Compiled some old videos and photos of our time prototyping a 2.5D shape display sometime between 2016 and 2018. One display module has almost 300 motors; though originally we envisioned that would be somewhere near 1000 (!!). We fabricated not just one but 4 of these displays. So we were close to 1000, but we never quite put together more than two. Maybe a challenge for another PhD :).
It was quite an engineering feat at each step of the way, from soldering the PCBs (each with over 800 tiny resistors) to getting that many mechanical moving parts all consistently assembled and all working and moving together. Some of the most fun parts were, starting with high hopes in the early days, imagining what it would be and what could be possible, and then finally being able to close the loop and actually test and protype concepts and ideas. But more so, the truly rewarding parts have been interacting with the several dozens of people that have been able to enjoy using the shape display. Over the years the shape display has travelled quite a bit to at least 3 conferences and was also an exhibit for a night at the Exploratorium in SF.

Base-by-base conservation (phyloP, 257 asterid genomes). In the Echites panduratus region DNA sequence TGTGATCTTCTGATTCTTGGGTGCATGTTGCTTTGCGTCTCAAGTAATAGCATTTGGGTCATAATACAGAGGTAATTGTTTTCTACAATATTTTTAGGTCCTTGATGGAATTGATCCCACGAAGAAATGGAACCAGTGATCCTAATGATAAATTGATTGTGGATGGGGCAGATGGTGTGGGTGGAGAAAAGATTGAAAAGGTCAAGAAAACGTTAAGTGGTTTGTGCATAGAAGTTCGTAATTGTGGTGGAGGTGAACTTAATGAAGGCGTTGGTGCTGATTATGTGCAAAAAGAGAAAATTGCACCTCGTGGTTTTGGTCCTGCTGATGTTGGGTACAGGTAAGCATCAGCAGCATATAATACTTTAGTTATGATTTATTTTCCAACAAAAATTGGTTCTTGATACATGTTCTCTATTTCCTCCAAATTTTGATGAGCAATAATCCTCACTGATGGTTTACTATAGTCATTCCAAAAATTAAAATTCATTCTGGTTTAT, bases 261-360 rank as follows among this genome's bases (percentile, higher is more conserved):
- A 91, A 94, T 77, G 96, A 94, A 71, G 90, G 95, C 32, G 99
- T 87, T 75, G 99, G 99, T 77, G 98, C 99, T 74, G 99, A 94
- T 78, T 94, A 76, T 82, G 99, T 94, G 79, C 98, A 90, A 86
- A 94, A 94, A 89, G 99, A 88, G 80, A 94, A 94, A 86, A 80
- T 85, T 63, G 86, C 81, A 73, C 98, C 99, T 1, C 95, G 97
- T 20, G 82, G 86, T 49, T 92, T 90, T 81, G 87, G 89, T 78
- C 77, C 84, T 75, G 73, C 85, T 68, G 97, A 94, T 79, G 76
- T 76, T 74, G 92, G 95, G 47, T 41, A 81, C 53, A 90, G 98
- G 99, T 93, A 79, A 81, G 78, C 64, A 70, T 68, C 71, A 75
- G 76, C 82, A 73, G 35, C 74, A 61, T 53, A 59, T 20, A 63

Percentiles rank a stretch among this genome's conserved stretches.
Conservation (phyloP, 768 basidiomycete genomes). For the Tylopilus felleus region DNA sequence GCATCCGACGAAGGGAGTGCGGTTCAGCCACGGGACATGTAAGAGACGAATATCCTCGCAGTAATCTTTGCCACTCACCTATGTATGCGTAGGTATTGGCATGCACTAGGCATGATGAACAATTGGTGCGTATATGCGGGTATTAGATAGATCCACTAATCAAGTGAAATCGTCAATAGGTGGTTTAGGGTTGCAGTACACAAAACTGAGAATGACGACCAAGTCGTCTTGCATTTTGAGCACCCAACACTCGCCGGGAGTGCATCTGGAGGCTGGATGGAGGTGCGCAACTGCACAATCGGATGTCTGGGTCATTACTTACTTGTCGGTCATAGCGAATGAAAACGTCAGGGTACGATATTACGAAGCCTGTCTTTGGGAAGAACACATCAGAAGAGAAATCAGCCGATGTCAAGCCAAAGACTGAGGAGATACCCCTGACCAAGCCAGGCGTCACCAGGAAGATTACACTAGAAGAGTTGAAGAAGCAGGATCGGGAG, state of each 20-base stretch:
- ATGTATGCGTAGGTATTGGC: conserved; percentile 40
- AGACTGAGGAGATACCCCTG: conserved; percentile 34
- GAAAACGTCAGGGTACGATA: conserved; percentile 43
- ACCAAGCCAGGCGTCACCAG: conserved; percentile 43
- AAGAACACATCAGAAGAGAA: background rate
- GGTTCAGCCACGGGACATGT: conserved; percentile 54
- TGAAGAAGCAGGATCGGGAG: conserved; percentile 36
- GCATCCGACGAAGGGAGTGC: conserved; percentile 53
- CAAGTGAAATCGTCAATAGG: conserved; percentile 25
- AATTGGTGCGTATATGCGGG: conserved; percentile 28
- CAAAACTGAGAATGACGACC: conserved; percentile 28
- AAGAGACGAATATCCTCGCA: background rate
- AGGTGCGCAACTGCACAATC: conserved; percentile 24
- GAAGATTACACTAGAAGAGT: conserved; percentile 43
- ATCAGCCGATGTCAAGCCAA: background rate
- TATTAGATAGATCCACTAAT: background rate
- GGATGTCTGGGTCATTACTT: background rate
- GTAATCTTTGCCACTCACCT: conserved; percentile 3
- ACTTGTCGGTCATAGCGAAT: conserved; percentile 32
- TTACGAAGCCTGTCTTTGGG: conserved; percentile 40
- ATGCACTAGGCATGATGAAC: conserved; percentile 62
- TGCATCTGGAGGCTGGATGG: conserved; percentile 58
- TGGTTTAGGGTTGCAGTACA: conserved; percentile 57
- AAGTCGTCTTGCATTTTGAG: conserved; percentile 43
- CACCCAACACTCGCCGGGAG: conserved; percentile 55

This year, I had high hopes of even having multiple displays being used through a number of summer camp workshops, but then of course there was the pandemic…
Video description: 1) a prototype built with legos and 6 pins moving with a captionn that reads 'how it started'; 2) images of 3D models showing a vision of a modular display; 3) prototypes with 3-6 pins moving; 4) prototypes with a full row of 24 pins moving; 5) a computer simulation of a shape display rendering a sinusoidal surface; 6) a person showing how a prototype with one row can mirror the simulation; 7) protoype of a full hand-size display working with a moving sphere; 8) videos of the display in use for VR, learning and design; 9) videos of several users touching and moving the display; 10) side view of a shape display rendering moving spheres and a caption that reads 'how it's going'.